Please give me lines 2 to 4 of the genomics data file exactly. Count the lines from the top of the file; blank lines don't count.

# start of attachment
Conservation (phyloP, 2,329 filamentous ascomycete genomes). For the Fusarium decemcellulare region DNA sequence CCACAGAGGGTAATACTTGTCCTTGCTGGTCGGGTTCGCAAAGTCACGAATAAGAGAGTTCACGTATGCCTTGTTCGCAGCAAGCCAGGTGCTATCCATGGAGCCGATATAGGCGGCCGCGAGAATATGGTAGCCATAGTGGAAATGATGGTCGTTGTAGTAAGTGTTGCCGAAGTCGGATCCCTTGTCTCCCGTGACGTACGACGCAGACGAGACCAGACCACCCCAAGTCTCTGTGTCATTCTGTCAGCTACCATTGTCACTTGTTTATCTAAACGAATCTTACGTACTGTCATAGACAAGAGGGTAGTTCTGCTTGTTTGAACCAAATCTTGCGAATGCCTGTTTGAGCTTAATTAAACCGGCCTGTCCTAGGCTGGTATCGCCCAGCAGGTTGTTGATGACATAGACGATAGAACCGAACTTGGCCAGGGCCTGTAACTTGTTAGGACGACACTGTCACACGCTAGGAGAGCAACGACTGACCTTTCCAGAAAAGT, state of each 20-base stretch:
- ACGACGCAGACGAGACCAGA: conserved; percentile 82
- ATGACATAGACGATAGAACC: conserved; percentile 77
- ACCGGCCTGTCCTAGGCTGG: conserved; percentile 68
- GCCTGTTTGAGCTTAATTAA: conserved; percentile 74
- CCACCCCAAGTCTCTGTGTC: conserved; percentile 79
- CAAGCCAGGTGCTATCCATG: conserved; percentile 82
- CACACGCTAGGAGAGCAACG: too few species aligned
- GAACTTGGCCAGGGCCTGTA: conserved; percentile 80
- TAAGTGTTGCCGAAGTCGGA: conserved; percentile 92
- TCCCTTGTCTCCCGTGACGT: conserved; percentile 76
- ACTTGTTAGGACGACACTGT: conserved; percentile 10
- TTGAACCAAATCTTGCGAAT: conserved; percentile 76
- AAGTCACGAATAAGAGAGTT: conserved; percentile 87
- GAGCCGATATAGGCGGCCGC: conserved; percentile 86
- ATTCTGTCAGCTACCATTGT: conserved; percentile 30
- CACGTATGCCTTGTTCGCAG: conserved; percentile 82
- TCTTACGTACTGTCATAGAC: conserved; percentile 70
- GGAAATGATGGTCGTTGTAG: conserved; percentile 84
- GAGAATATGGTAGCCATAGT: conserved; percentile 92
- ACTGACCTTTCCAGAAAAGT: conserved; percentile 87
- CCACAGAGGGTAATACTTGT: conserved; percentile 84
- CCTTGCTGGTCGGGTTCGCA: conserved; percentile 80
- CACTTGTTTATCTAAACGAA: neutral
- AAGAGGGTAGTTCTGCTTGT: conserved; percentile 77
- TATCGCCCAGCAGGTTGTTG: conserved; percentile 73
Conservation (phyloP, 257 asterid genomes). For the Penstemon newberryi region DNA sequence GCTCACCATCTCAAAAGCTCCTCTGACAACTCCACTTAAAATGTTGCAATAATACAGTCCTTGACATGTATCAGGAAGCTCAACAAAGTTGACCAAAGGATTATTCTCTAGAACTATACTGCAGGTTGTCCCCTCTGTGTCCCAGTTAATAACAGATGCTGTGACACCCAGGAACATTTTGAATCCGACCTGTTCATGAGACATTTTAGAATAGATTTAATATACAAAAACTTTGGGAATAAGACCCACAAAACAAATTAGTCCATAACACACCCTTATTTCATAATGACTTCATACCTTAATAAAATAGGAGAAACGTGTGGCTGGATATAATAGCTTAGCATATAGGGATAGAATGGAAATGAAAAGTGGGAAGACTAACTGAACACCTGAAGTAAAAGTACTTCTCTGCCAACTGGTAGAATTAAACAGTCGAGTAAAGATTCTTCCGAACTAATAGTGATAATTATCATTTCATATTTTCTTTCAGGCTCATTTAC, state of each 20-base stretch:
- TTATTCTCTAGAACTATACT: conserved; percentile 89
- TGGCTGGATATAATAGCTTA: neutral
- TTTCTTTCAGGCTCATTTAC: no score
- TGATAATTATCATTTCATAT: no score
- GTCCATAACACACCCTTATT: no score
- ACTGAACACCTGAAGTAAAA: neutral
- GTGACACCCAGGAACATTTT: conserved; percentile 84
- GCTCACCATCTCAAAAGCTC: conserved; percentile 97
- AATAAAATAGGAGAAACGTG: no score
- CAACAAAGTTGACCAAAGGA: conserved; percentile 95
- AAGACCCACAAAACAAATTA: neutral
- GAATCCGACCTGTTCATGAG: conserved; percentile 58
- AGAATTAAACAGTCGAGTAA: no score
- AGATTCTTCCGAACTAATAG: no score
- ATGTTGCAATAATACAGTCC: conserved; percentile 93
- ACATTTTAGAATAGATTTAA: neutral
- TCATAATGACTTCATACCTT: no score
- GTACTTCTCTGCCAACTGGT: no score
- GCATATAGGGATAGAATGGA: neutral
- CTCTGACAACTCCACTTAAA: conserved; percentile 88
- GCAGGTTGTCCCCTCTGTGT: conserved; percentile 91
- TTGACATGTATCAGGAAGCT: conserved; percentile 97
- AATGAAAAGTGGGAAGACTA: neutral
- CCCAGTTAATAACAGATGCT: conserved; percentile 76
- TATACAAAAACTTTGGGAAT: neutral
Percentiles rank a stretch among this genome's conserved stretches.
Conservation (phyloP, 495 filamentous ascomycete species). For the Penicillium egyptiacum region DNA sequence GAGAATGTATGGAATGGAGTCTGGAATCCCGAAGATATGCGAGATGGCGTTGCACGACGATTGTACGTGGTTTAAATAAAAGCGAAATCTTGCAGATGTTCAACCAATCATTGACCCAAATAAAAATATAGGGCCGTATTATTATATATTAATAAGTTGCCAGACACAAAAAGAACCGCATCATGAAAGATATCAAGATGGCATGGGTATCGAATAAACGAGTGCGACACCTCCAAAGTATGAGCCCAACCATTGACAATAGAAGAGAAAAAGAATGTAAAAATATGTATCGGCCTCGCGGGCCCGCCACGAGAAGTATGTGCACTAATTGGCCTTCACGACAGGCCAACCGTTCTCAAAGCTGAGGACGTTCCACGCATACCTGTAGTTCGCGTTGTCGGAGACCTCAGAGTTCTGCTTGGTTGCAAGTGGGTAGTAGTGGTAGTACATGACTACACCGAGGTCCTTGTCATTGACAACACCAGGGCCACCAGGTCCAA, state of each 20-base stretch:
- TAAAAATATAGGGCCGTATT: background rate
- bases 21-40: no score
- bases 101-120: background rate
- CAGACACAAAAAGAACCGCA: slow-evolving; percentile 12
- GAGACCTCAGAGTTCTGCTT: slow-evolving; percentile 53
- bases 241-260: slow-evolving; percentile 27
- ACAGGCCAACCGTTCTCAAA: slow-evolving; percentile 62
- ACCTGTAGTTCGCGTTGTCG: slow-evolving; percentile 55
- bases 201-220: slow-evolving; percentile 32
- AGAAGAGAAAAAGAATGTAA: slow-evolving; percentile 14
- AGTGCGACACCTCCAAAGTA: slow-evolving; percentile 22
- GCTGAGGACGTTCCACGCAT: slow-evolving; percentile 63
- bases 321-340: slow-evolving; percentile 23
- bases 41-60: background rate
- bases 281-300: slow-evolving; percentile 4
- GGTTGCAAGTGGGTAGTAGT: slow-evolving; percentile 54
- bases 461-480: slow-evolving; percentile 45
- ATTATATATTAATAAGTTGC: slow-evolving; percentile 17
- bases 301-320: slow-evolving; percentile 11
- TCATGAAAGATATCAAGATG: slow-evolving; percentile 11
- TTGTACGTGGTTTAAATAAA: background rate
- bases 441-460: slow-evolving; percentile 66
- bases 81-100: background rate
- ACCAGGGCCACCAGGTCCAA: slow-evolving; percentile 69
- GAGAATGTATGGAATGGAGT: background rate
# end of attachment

- ACGACGCAGACGAGACCAGA: conserved; percentile 82
- ATGACATAGACGATAGAACC: conserved; percentile 77
- ACCGGCCTGTCCTAGGCTGG: conserved; percentile 68